Wednesday, October 10, 2007

True threat or good marketing?

It appears to be Breast Cancer Awareness month. It's hard not to notice since we're being bombarded with pink. There has been a breast cancer story on TV pretty much every night this month. The ubiquitous pink ribbons are cropping up in the darnedest places, like on key chains, car magnets, cell phones, earrings, and even on the plastic container of bakery cookies I bought at Safeway last week. With PR like this, how could we not be aware of breast cancer?

Quick: What is the leading cause of death in American women, regardless of age or race? Think it's breast cancer? Cancer in general? Guess again. Go online and you'll find the following statistic in a number of prominent places, including Websites for the CDC and the American Heart Association:

Nearly twice as many women in the United States die of heart disease, stroke and other cardiovascular diseases as from all forms of cancer, including breast cancer.
It seems to me that instead of churning out pink ribbons, the American marketing machine should be hyping little hearts.

Why does breast cancer get so much more press when cardiovascular-related illness and deaths are so much more prevalent? Is it because cardiovascular disease is fairly preventable but Americans hate to hear that they need to eat better and exercise more? Is it easier to champion a disease that seems opportunistic and therefore engenders more sympathy by default?

So, now that you're aware of the disparity in awareness campaigns, and you obviously know that October is Breast Cancer Awareness Month, can you also identify which month is American Heart Month, founded and promoted by the American Heart Association? I'll give you a minute to think about it. Make an educated guess based on the visual symbol--a heart. Tick...tick...tick... time's up.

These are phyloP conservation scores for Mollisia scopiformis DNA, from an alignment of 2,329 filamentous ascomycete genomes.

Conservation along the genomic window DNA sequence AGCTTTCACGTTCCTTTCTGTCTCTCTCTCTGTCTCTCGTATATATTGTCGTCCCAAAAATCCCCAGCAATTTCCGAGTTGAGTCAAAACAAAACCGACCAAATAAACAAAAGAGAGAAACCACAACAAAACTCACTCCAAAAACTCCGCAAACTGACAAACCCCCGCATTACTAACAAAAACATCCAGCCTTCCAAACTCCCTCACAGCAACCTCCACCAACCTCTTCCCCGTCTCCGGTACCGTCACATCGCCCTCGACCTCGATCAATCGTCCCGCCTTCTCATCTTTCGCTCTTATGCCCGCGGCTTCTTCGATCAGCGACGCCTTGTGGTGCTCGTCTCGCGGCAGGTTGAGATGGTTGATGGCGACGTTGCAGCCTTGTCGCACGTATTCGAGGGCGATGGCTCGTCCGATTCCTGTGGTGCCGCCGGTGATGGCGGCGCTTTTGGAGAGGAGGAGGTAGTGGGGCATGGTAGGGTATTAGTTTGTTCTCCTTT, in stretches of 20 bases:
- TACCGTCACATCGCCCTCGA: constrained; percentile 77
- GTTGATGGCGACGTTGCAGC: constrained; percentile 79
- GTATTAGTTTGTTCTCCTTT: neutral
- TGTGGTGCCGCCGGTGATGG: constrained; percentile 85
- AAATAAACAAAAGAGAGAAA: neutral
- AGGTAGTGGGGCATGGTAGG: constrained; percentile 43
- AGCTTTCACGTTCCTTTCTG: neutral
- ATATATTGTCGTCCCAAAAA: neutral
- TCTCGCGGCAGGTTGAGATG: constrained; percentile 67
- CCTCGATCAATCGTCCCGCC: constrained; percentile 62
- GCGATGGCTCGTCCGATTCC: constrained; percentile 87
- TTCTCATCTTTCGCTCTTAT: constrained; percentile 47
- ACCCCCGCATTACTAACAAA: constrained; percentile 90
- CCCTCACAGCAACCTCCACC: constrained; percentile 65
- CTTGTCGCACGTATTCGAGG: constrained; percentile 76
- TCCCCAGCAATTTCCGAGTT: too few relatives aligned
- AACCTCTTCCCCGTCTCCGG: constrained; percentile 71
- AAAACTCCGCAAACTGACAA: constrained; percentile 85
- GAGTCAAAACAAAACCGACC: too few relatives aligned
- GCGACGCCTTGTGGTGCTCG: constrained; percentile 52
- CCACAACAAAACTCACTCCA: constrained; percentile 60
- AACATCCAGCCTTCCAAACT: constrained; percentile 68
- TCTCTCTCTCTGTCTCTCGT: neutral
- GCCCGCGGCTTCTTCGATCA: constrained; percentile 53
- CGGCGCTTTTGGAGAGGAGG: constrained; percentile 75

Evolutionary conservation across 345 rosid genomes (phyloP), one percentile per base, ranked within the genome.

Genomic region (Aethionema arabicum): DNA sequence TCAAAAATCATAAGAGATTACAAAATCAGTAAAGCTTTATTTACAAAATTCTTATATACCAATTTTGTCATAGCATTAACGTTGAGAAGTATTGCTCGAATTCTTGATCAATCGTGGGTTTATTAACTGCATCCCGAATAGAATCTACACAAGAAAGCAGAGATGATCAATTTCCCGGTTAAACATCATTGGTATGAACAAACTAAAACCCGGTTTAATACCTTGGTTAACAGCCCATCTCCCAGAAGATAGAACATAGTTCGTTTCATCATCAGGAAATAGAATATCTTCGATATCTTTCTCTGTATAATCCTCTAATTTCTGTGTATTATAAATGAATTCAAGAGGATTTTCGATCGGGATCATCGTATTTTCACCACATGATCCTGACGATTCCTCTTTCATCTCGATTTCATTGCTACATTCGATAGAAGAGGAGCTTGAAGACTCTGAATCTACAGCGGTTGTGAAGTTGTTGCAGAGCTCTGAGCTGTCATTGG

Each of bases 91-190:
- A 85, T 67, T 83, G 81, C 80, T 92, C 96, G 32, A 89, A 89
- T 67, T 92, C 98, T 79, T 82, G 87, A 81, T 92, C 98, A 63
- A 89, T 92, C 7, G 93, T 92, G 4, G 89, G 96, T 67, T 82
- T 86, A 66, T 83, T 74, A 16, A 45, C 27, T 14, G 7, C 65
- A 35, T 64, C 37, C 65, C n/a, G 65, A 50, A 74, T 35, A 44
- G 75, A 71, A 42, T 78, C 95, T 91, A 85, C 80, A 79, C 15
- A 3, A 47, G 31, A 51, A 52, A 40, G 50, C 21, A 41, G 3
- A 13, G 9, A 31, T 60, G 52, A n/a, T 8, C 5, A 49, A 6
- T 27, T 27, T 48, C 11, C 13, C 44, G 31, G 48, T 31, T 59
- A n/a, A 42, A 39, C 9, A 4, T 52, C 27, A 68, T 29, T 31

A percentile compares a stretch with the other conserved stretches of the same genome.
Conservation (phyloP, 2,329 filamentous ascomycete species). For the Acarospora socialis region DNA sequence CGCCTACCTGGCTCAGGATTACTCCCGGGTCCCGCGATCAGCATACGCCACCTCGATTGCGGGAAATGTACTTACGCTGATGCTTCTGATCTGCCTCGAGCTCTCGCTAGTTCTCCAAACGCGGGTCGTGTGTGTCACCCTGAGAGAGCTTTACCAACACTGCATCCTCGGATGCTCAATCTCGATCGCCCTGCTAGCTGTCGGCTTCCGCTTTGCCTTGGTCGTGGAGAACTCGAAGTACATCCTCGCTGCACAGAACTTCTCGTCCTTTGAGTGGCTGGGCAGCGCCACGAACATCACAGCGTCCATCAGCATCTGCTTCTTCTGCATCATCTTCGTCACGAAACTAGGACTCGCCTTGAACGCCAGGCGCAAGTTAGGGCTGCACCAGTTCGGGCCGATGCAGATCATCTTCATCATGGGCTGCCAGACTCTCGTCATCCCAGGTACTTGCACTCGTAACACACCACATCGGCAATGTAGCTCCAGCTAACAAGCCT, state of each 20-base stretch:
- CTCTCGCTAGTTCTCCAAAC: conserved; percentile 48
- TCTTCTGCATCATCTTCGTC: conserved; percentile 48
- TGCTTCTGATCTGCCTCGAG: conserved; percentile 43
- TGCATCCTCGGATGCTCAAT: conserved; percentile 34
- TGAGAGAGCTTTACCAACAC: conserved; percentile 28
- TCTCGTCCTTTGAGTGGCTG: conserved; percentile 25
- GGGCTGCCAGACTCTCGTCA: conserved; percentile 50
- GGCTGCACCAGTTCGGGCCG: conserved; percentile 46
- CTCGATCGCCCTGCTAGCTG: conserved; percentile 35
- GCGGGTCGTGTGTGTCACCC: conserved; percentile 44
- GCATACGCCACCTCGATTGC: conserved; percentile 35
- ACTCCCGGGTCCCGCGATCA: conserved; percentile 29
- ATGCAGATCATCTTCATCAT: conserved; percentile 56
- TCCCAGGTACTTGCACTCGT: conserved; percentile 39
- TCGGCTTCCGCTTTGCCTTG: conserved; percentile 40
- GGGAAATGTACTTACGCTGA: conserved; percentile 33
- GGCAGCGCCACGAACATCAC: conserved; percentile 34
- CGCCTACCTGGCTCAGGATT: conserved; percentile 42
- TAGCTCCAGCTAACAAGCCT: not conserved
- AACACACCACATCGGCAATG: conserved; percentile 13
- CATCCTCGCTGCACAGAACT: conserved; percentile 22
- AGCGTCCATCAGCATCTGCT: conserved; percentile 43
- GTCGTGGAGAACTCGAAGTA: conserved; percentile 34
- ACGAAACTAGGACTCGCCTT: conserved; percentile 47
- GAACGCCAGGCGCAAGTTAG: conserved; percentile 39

American Heart Month is February. Not only that, but it has been American Heart Month, by presidential proclamation, every year for the past 44 years. That's right, the American Heart Month campaign has been pumping along since 1963. National Breast Cancer Awareness Month? Hmmm...About 20 years.

I think it's good to be aware of conditions that could potentially kill us, especially if there are things we can do to avoid getting those illnesses in the first place. That being said, isn't America focusing on the wrong thing--by a lot? Pink ribbons have become big business, and that churns up a bit of cynicism in me. Maybe the American Heart Association needs a new ad agency.

For some excellent thoughts on this subject, check out: I was going to recommend specific parts of the site, but really, the whole damn thing is great. Your brain might grow as you expand your critical thinking skills. Actually, if you read my blog, your critical thinking skills probably don't need tweaking at all, just stimulation.

In honor of Breast Cancer Awareness Month, I'm going braless until November (improves circulation and makes me far more comfortable).

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